Ground Squirrel

While tree squirrels are more common in the Cascades and much of the Willamette valley, we do have several species of ground squirrel in the area. Like their arboral cousins, ground squirrels are active during the day time and can easily be observed. See below for photos of various species, tracks, burrows, and scat. Ground squirrels feed on grasses, forbs, mushrooms, and insects. Although vegetarian, occasionally they will feed on carrion.


The California ground squirrel (Spermophilus beecheyi) is common through much of northern California and western Oregon. I found this one along the waterfront in Depoe Bay, Oregon.

The Belding ground squirrel (Spermophilus beldingi) is common in eastern Oregon. The photo below was taken near Klamath Falls in an area where I have observed many squirrel predators: coyote, badger, and various hawks and owls.

The Golden Mantle ground squirrel (Spermophilus lateralis) is found in open forest land with an abundance of rocks and logs throughout much of the West. It is often confused with chipmunks but the body is larger, the tail is shorter, and the stripes do not extend up to the head. A similar species (Spermophilus saturatus) found in the Cascade range of Washington has duller markings.

The Uinta ground squirrel (Spermophilus)is common in Yellowstone National Park. Pioneers called them "picket pins" after the erect posture assumed when alert for predators.

The following table lists the common species found in the western states and summarizes their habitat and distribution.

Species Habitat Range
(Spermophilus beecheyi )
Variety of habitats West of Cascades in CA, OR, and southern WA
(Spermophilus beldingi)
Meadows, sagebrush flats, pastures Eastern OR, CA, ID
(Spermophilus columbianus )
Meadows in forested areas (esp. grand fir, ponderosa pine, subalpine fir Eastern OR and WA, northern ID, western MT
(Spermophilus armatus )
Grasslands, sagebrush, and mountain meadows to 11,000 feet Greater Yellowstone ecosystem (WY, MT, ID)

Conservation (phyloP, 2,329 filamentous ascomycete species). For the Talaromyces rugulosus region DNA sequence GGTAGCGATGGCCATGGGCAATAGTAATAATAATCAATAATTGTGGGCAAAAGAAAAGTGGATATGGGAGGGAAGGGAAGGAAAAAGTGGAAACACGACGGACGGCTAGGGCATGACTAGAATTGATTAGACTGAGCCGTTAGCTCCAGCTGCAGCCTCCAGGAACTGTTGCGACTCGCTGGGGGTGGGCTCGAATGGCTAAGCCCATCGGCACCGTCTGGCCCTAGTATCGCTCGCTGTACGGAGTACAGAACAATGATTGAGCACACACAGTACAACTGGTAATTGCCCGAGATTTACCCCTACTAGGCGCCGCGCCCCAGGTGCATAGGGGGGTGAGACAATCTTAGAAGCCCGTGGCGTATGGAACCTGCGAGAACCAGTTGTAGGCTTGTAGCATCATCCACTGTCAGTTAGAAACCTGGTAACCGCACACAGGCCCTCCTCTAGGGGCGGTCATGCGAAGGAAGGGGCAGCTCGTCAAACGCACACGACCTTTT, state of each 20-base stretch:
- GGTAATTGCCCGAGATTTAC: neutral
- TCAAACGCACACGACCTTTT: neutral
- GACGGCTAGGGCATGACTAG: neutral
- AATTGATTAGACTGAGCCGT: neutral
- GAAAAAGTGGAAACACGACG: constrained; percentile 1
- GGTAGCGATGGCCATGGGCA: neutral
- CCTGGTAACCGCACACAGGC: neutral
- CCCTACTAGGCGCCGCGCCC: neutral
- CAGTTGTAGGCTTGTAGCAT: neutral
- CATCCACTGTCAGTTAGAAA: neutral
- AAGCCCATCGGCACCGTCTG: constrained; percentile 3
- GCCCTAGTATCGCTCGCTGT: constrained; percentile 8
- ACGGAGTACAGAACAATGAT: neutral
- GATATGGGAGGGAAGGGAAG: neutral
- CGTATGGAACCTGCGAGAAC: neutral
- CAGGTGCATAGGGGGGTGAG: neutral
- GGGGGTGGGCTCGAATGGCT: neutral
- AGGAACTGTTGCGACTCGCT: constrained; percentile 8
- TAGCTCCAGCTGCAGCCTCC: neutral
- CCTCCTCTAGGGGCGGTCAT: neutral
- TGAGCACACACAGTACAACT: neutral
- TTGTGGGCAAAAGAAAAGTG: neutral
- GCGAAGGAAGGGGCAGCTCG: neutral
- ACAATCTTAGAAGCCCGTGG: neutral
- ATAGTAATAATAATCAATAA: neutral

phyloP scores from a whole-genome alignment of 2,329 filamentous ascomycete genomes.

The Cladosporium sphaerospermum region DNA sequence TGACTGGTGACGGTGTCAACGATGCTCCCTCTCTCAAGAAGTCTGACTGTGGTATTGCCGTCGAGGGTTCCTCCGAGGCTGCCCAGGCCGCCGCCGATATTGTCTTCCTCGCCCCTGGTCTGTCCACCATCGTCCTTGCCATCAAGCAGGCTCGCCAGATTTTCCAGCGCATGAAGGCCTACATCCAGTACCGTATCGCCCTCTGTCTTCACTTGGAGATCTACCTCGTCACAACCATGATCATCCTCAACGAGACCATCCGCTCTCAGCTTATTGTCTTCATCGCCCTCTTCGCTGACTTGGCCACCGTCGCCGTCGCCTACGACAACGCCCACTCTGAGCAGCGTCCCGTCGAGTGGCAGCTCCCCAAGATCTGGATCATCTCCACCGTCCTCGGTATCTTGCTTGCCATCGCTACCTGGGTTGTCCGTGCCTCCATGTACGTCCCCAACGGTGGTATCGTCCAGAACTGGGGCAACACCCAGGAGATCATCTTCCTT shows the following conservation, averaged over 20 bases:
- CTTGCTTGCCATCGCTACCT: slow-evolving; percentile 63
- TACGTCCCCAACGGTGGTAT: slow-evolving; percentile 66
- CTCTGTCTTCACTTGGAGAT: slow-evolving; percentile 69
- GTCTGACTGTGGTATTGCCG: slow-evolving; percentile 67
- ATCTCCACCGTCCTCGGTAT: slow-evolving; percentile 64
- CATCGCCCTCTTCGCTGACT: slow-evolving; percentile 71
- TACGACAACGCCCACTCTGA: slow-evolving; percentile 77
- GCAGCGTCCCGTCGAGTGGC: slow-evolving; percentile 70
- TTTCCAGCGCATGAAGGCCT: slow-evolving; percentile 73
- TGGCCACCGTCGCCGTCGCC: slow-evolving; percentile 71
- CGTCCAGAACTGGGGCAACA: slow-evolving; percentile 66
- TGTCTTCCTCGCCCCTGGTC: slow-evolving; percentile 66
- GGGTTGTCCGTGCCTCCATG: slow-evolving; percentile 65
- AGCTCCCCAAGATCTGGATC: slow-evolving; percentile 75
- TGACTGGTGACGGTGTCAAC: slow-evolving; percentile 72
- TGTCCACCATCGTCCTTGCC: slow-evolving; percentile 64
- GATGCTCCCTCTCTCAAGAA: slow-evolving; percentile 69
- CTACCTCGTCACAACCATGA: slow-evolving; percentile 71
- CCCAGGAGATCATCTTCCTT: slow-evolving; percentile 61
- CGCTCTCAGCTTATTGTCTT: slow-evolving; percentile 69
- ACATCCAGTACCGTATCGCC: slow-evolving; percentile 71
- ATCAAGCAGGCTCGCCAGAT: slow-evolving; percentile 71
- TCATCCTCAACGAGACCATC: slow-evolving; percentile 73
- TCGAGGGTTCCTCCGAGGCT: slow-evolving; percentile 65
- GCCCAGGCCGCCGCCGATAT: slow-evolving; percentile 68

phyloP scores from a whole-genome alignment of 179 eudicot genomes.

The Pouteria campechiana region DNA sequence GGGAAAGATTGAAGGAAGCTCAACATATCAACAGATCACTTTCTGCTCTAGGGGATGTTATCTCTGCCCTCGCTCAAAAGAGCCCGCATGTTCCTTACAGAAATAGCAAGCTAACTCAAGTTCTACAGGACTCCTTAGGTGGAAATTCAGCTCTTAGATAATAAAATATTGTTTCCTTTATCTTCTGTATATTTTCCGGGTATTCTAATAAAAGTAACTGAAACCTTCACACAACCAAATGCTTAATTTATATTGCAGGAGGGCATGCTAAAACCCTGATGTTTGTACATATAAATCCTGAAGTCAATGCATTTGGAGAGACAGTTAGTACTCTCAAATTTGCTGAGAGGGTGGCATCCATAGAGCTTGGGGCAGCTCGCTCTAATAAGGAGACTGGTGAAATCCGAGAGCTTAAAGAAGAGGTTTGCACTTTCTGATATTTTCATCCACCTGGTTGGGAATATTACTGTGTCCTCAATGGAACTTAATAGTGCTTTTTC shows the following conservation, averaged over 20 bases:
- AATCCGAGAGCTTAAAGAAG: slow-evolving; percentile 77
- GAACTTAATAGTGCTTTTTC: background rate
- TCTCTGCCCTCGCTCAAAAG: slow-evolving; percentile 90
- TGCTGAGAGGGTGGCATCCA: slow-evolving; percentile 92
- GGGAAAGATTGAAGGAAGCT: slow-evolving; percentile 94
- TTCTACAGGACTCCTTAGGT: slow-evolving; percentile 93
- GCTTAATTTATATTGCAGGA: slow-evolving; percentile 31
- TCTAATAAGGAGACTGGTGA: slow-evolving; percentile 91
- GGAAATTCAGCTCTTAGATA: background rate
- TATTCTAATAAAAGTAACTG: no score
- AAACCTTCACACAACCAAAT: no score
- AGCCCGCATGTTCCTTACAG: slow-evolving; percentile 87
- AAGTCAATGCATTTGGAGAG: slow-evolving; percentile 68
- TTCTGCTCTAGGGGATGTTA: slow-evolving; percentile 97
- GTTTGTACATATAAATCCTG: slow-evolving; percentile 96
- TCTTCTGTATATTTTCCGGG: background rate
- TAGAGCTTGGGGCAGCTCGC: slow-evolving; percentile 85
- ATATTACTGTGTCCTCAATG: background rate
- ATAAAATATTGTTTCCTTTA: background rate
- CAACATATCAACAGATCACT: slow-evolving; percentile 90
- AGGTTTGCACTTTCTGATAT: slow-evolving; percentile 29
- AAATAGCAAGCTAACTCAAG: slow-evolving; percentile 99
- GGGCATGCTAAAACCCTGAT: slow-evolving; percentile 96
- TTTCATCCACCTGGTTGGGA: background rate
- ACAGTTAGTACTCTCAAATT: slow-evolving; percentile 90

(Spermophilus elegans )
Meadows, sometimes sagebrush and bottomlands southern ID and WY; northern NV, UT, and CO
(Spermophilus lateralis )
Open timber with abundance of rocks and logs Northern CA, eastern OR, Rocky Mountains
Cascades Golden-mantled
(Spermophilus saturatus )
Talus slopes up to 7500 ft Cascades of WA and British Columbia
White-tailed antelope
(Ammospermophilus leucurus )
Deserts, valley bottoms, washes, sagebrush flats Southeasern Oregon, California, east to Colorado


Ground squirrel tracks closely resemble that of tree squirrels but the front feet tend to land at a diagonal rather than side by side. They hibernate in winter so tracks in snow are uncommon.

White-tailed antelope ground squirrel, Grand Canyon.


The burrows of various species are similar in size (about 3-4" wide) but vary somewhat in general characteristics. Townsend's, Columbian, Merriam's, Piute, Washington, California, and Belding's are colonial. Golden-mantled and Antelope squirrel burrows lack spoil piles at the entrance. California, Golden-mantled, and Uinta tend to use rocks, roots, logs, or other natural features.

California ground squirrel burrow.

Uinta ground squirrel burrow.


California ground squirrel scat.

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